Intervention studies should be carried out in type 2 diabetic subjects with an average cardiovascular risk. In fact, patients of the HEART2D trial were not representative of the whole type 2 diabetic population, being a subset of very-high-risk patients randomized within 21 days after a myocardial infarction (19).

The San Luigi Gonzaga Diabetes Study identifies postprandial blood glucose as a predictor of cardiovascular events and death. Thus, it induces consideration of postprandial blood glucose not only as an essential component of A1C but also as a tool in risk stratification.

The specific contribution of FBG and postprandial blood glucose to A1C was considered in detail elsewhere (22,23); in our study, the correlation of these two variables with A1C is similar. The interrelationships among glycemic variables justify the fact that any intervention reducing preprandial blood glucose also reduces postprandial blood glucose because it lowers the baseline on which postprandial peaks are superimposed, as we have recently described (13). This is the rationale of therapeutic approaches targeting postprandial blood glucose after correction of preprandial values. The mechanisms involved in the association between postprandial blood glucose and cardiovascular events have previously been described (4,20).

Note that in our study, we did not observe the recently described U-shape in the association between A1C and mortality (24); actually, in our cohort the lowest risk for both cardiovascular events and all-cause mortality was conferred by the first A1C decile (≤6.10%) and the highest risk by the tenth decile (>9.8%). Those who observed the U-shaped association between A1C and death discussed the possible deleterious role of hypoglycemia (24). Note also that all patients considered in that study were on hypoglycemic treatment (24): either combination oral regimen with a sulphonylurea plus metformin or insulin, with or without concomitant oral agents; thus, they were at hypoglycemic risk. The absence of a U-shaped association in our cohort could be explained by the great attention we always paid to avoid hypoglycemia and also by considering the results of blood glucose profiles (13,14); in particular, because 92.2% of patients in the first A1C decile were on diet alone and therefore not at hypoglycemic risk, we can exclude that low A1C values were due to hypoglycemic episodes.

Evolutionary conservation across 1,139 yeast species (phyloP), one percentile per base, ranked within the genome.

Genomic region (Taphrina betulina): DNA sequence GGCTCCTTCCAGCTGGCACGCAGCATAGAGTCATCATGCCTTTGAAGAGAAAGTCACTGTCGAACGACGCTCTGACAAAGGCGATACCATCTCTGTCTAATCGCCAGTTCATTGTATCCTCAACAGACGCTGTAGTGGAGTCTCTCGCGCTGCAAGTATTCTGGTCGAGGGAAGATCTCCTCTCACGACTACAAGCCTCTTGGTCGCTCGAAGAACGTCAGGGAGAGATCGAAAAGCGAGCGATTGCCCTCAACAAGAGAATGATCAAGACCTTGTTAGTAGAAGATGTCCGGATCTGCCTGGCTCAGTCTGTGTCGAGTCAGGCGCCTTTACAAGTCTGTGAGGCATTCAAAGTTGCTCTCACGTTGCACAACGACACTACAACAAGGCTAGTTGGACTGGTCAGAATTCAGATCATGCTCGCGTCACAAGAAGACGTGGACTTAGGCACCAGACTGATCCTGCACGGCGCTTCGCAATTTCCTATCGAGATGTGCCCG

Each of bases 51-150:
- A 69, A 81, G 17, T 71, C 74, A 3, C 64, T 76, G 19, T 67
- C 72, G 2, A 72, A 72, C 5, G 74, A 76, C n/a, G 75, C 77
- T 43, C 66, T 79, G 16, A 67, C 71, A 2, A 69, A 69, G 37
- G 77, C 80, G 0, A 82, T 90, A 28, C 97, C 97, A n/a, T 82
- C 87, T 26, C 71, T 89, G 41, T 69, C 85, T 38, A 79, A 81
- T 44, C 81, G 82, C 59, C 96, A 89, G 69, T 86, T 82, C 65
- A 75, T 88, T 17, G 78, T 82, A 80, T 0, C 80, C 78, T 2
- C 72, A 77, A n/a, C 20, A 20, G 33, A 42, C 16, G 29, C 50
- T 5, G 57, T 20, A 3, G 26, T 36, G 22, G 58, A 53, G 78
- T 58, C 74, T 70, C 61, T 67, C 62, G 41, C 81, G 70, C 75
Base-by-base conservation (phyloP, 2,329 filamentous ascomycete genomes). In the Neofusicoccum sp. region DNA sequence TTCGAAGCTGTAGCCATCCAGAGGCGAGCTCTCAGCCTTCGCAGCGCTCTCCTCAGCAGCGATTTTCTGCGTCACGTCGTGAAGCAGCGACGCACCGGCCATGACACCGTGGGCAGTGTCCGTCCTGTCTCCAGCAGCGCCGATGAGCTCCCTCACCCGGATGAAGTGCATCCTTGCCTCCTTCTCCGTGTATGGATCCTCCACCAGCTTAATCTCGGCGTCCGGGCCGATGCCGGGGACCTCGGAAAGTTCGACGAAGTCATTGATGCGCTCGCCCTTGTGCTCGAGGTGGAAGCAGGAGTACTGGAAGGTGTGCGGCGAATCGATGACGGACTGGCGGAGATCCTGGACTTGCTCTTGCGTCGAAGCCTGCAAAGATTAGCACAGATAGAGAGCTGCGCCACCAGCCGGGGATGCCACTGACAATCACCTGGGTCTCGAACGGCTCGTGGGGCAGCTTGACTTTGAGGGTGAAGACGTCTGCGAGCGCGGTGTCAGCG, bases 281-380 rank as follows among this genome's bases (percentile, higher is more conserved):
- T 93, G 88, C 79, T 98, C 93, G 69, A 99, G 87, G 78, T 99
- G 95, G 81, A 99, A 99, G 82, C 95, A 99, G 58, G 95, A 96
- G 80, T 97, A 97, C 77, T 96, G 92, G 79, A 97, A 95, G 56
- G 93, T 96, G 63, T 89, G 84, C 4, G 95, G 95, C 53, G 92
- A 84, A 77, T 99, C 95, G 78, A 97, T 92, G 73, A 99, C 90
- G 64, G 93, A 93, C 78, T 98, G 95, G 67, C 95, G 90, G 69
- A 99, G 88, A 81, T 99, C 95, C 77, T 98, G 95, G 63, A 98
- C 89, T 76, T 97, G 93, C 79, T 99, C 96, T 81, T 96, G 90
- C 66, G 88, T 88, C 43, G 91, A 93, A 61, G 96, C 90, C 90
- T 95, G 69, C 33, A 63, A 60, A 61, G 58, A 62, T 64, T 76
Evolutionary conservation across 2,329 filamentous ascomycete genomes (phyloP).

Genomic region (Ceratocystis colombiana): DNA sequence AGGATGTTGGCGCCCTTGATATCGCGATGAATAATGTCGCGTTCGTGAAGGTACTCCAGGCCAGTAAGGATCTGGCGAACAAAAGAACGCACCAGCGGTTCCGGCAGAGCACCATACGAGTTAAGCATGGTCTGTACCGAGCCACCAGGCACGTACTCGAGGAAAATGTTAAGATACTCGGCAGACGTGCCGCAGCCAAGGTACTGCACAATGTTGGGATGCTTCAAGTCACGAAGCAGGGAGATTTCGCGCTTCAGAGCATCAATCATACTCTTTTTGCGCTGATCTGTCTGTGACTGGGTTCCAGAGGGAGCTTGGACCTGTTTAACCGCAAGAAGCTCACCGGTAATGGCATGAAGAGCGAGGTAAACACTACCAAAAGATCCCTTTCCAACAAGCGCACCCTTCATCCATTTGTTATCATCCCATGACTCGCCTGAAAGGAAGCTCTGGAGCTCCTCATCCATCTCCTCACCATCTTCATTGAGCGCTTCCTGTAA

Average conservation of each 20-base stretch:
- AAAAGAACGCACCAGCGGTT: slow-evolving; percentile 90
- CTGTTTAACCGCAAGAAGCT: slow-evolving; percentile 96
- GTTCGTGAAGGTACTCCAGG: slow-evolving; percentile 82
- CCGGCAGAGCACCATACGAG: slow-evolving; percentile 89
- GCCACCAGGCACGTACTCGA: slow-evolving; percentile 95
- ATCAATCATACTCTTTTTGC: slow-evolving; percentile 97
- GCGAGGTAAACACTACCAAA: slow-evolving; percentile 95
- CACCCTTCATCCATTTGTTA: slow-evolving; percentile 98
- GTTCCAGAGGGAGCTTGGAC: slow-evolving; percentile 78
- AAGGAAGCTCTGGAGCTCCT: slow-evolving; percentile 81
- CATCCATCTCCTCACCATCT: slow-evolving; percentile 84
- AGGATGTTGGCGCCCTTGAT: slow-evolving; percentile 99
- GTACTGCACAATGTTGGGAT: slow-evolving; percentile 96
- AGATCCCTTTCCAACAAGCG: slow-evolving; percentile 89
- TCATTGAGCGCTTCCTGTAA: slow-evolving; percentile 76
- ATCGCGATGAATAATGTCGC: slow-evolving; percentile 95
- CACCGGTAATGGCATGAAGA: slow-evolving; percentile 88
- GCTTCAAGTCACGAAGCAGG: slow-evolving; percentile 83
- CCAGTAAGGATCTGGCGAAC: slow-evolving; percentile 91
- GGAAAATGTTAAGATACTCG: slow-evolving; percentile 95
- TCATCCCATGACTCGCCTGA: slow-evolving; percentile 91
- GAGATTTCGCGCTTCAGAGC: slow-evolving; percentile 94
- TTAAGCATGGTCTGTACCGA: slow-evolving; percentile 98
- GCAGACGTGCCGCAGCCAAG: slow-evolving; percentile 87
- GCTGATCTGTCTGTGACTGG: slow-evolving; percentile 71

Thus, targeting A1C should be made without forgetting that it is an integrate measure of blood glucose values and is protective only if it mirrors the simultaneous avoidance of both hypo- and hyperglycemia. In conclusion, the 14-year follow-up of the San Luigi Gonzaga Diabetes Study strongly supports the predictive role for cardiovascular events and all-cause mortality not only of the overall blood glucose control evaluated by A1C but also of postprandial hyperglycemia, which is also reported to occur in type 2 diabetic patients when A1C is adequate (25).

See accompanying editorial, p. 2333.

This study was partly funded by Piedmont Region grants 908/2006 and 2303/2007 of the “Ricerca Sanitaria Finalizzata” to M.T. and F.C., respectively.

No potential conflicts of interest relevant to this article were reported.

F.C. designed the study, researched data, contributed to discussion, and wrote the manuscript. A.P. researched data, performed the statistical elaboration, and contributed to discussion. M.V., L.D.M., and K.B. researched data and contributed to discussion. P.M. and G.A. contributed to discussion. M.T. designed the study, contributed to discussion, and wrote the manuscript.

The authors thank the nurses of their Diabetes Outpatient Clinic for the wonderful job of patient care in the 14 years of follow-up of the San Luigi Gonzaga Diabetes Study. The authors also thank Dr. Michela Viretto, Department of Clinical and Biological Sciences, Turin University, for the revision of the English language.